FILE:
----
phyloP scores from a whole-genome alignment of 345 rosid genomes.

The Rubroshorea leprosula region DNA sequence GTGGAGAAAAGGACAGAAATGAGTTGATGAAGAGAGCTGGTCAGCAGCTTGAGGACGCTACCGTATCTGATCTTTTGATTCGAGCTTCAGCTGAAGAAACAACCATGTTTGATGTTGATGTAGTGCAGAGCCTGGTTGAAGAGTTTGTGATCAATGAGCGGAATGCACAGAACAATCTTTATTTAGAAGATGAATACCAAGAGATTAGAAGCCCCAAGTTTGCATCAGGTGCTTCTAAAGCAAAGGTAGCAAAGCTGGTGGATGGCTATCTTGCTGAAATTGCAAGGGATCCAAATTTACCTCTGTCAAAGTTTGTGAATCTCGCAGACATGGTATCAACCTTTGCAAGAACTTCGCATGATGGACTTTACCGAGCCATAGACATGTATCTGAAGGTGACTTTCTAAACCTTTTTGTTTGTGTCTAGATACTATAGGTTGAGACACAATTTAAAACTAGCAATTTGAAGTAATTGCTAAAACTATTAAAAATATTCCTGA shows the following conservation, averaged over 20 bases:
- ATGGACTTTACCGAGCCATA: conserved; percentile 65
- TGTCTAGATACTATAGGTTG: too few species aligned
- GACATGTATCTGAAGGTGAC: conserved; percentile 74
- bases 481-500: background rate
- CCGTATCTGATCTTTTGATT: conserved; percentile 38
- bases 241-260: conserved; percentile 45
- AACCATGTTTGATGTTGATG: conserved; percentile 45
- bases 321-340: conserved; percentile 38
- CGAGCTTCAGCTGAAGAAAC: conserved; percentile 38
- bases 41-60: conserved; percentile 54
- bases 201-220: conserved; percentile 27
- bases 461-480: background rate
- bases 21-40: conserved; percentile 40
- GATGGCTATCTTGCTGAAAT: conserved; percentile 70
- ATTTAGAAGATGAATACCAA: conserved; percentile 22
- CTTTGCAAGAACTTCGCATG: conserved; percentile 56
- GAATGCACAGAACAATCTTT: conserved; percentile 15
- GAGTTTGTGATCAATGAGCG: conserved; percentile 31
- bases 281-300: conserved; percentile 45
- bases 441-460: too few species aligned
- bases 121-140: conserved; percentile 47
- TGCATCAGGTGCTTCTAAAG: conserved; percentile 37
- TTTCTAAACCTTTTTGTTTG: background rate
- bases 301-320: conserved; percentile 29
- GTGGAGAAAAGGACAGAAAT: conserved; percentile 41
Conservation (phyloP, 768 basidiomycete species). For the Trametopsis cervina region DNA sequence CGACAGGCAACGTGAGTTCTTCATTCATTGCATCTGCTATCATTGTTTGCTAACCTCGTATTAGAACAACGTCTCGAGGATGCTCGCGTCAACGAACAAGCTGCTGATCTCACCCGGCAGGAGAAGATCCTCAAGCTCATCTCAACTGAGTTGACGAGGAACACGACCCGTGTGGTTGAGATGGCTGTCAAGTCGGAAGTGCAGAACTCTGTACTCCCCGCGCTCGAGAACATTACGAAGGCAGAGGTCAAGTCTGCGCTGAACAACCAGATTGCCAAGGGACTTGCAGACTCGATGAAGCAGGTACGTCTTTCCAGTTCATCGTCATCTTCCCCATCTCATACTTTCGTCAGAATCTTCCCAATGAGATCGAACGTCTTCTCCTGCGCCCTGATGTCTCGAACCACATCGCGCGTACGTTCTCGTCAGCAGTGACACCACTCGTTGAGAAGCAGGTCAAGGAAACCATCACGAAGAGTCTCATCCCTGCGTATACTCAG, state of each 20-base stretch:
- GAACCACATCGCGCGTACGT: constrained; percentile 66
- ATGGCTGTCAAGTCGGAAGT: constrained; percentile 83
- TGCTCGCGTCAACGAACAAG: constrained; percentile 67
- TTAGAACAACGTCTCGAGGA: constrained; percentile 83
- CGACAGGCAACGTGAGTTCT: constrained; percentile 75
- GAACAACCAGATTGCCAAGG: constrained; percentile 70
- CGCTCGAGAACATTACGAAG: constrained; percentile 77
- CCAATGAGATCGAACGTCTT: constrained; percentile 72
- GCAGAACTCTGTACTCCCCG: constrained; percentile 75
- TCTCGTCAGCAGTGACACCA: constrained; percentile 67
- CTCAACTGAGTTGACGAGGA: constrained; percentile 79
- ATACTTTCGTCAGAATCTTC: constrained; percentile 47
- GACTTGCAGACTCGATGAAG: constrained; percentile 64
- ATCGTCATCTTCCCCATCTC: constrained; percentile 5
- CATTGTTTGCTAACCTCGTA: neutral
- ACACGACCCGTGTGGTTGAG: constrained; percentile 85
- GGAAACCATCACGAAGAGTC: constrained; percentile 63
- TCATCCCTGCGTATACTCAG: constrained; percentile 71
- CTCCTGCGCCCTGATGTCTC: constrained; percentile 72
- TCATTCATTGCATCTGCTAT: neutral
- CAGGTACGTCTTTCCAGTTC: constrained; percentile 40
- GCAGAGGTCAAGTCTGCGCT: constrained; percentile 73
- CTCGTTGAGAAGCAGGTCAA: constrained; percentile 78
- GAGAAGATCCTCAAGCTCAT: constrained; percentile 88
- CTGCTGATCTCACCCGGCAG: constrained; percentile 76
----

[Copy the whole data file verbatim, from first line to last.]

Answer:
phyloP scores from a whole-genome alignment of 345 rosid genomes.

The Rubroshorea leprosula region DNA sequence GTGGAGAAAAGGACAGAAATGAGTTGATGAAGAGAGCTGGTCAGCAGCTTGAGGACGCTACCGTATCTGATCTTTTGATTCGAGCTTCAGCTGAAGAAACAACCATGTTTGATGTTGATGTAGTGCAGAGCCTGGTTGAAGAGTTTGTGATCAATGAGCGGAATGCACAGAACAATCTTTATTTAGAAGATGAATACCAAGAGATTAGAAGCCCCAAGTTTGCATCAGGTGCTTCTAAAGCAAAGGTAGCAAAGCTGGTGGATGGCTATCTTGCTGAAATTGCAAGGGATCCAAATTTACCTCTGTCAAAGTTTGTGAATCTCGCAGACATGGTATCAACCTTTGCAAGAACTTCGCATGATGGACTTTACCGAGCCATAGACATGTATCTGAAGGTGACTTTCTAAACCTTTTTGTTTGTGTCTAGATACTATAGGTTGAGACACAATTTAAAACTAGCAATTTGAAGTAATTGCTAAAACTATTAAAAATATTCCTGA shows the following conservation, averaged over 20 bases:
- ATGGACTTTACCGAGCCATA: conserved; percentile 65
- TGTCTAGATACTATAGGTTG: too few species aligned
- GACATGTATCTGAAGGTGAC: conserved; percentile 74
- bases 481-500: background rate
- CCGTATCTGATCTTTTGATT: conserved; percentile 38
- bases 241-260: conserved; percentile 45
- AACCATGTTTGATGTTGATG: conserved; percentile 45
- bases 321-340: conserved; percentile 38
- CGAGCTTCAGCTGAAGAAAC: conserved; percentile 38
- bases 41-60: conserved; percentile 54
- bases 201-220: conserved; percentile 27
- bases 461-480: background rate
- bases 21-40: conserved; percentile 40
- GATGGCTATCTTGCTGAAAT: conserved; percentile 70
- ATTTAGAAGATGAATACCAA: conserved; percentile 22
- CTTTGCAAGAACTTCGCATG: conserved; percentile 56
- GAATGCACAGAACAATCTTT: conserved; percentile 15
- GAGTTTGTGATCAATGAGCG: conserved; percentile 31
- bases 281-300: conserved; percentile 45
- bases 441-460: too few species aligned
- bases 121-140: conserved; percentile 47
- TGCATCAGGTGCTTCTAAAG: conserved; percentile 37
- TTTCTAAACCTTTTTGTTTG: background rate
- bases 301-320: conserved; percentile 29
- GTGGAGAAAAGGACAGAAAT: conserved; percentile 41
Conservation (phyloP, 768 basidiomycete species). For the Trametopsis cervina region DNA sequence CGACAGGCAACGTGAGTTCTTCATTCATTGCATCTGCTATCATTGTTTGCTAACCTCGTATTAGAACAACGTCTCGAGGATGCTCGCGTCAACGAACAAGCTGCTGATCTCACCCGGCAGGAGAAGATCCTCAAGCTCATCTCAACTGAGTTGACGAGGAACACGACCCGTGTGGTTGAGATGGCTGTCAAGTCGGAAGTGCAGAACTCTGTACTCCCCGCGCTCGAGAACATTACGAAGGCAGAGGTCAAGTCTGCGCTGAACAACCAGATTGCCAAGGGACTTGCAGACTCGATGAAGCAGGTACGTCTTTCCAGTTCATCGTCATCTTCCCCATCTCATACTTTCGTCAGAATCTTCCCAATGAGATCGAACGTCTTCTCCTGCGCCCTGATGTCTCGAACCACATCGCGCGTACGTTCTCGTCAGCAGTGACACCACTCGTTGAGAAGCAGGTCAAGGAAACCATCACGAAGAGTCTCATCCCTGCGTATACTCAG, state of each 20-base stretch:
- GAACCACATCGCGCGTACGT: constrained; percentile 66
- ATGGCTGTCAAGTCGGAAGT: constrained; percentile 83
- TGCTCGCGTCAACGAACAAG: constrained; percentile 67
- TTAGAACAACGTCTCGAGGA: constrained; percentile 83
- CGACAGGCAACGTGAGTTCT: constrained; percentile 75
- GAACAACCAGATTGCCAAGG: constrained; percentile 70
- CGCTCGAGAACATTACGAAG: constrained; percentile 77
- CCAATGAGATCGAACGTCTT: constrained; percentile 72
- GCAGAACTCTGTACTCCCCG: constrained; percentile 75
- TCTCGTCAGCAGTGACACCA: constrained; percentile 67
- CTCAACTGAGTTGACGAGGA: constrained; percentile 79
- ATACTTTCGTCAGAATCTTC: constrained; percentile 47
- GACTTGCAGACTCGATGAAG: constrained; percentile 64
- ATCGTCATCTTCCCCATCTC: constrained; percentile 5
- CATTGTTTGCTAACCTCGTA: neutral
- ACACGACCCGTGTGGTTGAG: constrained; percentile 85
- GGAAACCATCACGAAGAGTC: constrained; percentile 63
- TCATCCCTGCGTATACTCAG: constrained; percentile 71
- CTCCTGCGCCCTGATGTCTC: constrained; percentile 72
- TCATTCATTGCATCTGCTAT: neutral
- CAGGTACGTCTTTCCAGTTC: constrained; percentile 40
- GCAGAGGTCAAGTCTGCGCT: constrained; percentile 73
- CTCGTTGAGAAGCAGGTCAA: constrained; percentile 78
- GAGAAGATCCTCAAGCTCAT: constrained; percentile 88
- CTGCTGATCTCACCCGGCAG: constrained; percentile 76